As I was studying Deuteronomy 20 last week, I had songs going through my mind. War songs. Anti-war songs. It is interesting to me that there is in our culture an intersection of war and music. Then again, I suppose music touches all aspects of life. And, perhaps, so does war. I wanted to start my sermon with one or two of these songs, maybe a representative piece from each side of the war debate. There are so many songs about war and peace, so I asked my son to help me mash-up one of each. My younger kids later told me that it was a very weird way to introduce my sermon. See what you think:
As we return to our study of Deuteronomy, we come to chapter 20, and it is all about war. Deuteronomy is written with a backdrop of war. The people of Israel were a nomadic, traveling nation, with an army. They left Egypt as slaves 40 years before, but in the intervening years, they had been transformed into a nation with a military, having fought battles here and there. Read the first chapters of the book of Numbers, for example, and it refers to the men 20 years old or older that are able to fight. That brings us to Deuteronomy where they are encamped on the eastern side of the Jordan River, getting ready for their most significant battle yet, the conquest of the land of Canaan. This is a people at war.
Earlier in the book of Deuteronomy, particularly in chapters 2, 3, and 7 we talked about war. This goes back to the fall of 2017, and I remember thinking back then, “Why did I choose to preach through Deuteronomy? All this talk about war?” That was over a year ago, and so we’re going to talk about it again today. One final time in this study of Deuteronomy. And we need to talk about it. The USA has been at war for almost 16 years…did you know that? We invaded Iraq on March 20, 2003. Then go back through our history, and it has been one war after the other. We, too, are a nation with a context of war.
Can Deuteronomy help us at all? Turn to Deuteronomy 20.
Verses 1-4 are very straightforward. Moses is saying to the people, “When you go to war, and the enemy seems more powerful than you, do not be afraid, God is with you, and God fights for you.” Remember that this was a major issue for the people. They had sent spies across the river into the Promised Land of Canaan, scoped out the land, and most of the spies came back saying, “All the people over there are giants, and we will surely lose.” But two of the spies, Joshua and Caleb, said, “No…God will fight for us…we can take them.” Moses is reminding the people that God, the one with unlimited power, is on their side.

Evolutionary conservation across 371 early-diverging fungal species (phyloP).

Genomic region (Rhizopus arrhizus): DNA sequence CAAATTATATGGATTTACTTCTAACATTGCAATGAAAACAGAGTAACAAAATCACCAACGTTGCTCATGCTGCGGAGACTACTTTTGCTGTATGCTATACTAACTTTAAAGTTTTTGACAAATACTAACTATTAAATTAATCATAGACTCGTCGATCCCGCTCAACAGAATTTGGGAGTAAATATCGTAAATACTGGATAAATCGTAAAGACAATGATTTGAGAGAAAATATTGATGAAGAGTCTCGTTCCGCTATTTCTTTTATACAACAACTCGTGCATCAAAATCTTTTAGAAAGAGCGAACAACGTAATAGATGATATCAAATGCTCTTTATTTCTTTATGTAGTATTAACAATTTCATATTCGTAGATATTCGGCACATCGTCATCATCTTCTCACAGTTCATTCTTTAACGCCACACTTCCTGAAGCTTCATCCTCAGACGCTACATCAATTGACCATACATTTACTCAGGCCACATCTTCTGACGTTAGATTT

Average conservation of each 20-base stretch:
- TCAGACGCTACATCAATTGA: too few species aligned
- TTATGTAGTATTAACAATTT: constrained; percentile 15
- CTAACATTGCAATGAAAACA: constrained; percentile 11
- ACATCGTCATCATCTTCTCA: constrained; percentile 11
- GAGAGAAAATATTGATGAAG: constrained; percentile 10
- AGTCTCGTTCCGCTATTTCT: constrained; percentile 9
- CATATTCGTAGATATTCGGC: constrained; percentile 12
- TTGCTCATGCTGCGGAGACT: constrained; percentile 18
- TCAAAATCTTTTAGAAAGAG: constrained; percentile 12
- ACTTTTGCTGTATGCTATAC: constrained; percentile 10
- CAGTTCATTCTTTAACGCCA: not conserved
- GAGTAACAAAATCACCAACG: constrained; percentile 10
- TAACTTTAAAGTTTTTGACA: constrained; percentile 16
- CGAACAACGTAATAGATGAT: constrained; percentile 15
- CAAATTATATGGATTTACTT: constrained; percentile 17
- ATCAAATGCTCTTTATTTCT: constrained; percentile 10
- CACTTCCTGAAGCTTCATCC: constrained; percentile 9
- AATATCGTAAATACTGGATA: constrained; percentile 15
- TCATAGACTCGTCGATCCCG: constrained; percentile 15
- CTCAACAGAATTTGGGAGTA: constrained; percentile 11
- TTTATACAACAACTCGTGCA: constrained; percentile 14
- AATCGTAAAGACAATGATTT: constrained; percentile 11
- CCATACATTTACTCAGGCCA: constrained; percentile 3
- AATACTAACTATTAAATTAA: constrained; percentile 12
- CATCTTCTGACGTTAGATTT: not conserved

I find it interesting that the priest is the first person described as addressing the people. Look at verse 2, and it says the priest will speak before they go into battle. It seems that Moses is not speaking chronologically here. The words “into battle” give the impression that the message from the priest is a final encouragement before the army engages the enemy. It is a reminder to the army of the reality of God at work. But Moses lists it first in the chapter showing its thematic preeminence.
This is a principle that can carry over to us. God is with you, he is for you, no matter what you are going through in life. Israel was not to trust in their own ability, their own weaponry, the size of their army, or the wisdom of their officers. They were to trust in God’s power. From the moment they left Egypt 40 years prior, this was a principle they were to build their nation on: that God was with them and would fight for them. Humanly speaking, there was no way they should have won any of the battles they fought through the whole process. They were a nation of slaves, with no military training, no history, no experience, while the nations around them were much stronger and experienced. But Israel had God who has ultimate power. The whole point was that they should trust in him. We should trust God too. The principle is not saying that we can wage war whenever we want, and God will put his stamp of approval on it, if we just somehow trust in him. No. The principle in these first four verses is that we must trust in God and depend on God about anything difficult or scary that we are going through. But how do we do this? I regularly struggle with how a person actually places their trust in God. It has to be more than saying, “I trust God,” or believing it in our minds. What do we do with our bodies, our choices, our possessions, our time, our relationships, that show we trust in God? We’ll come back to this question at the end of the series.
Check back in to part 2, as we continue looking at what God says about Israel’s army.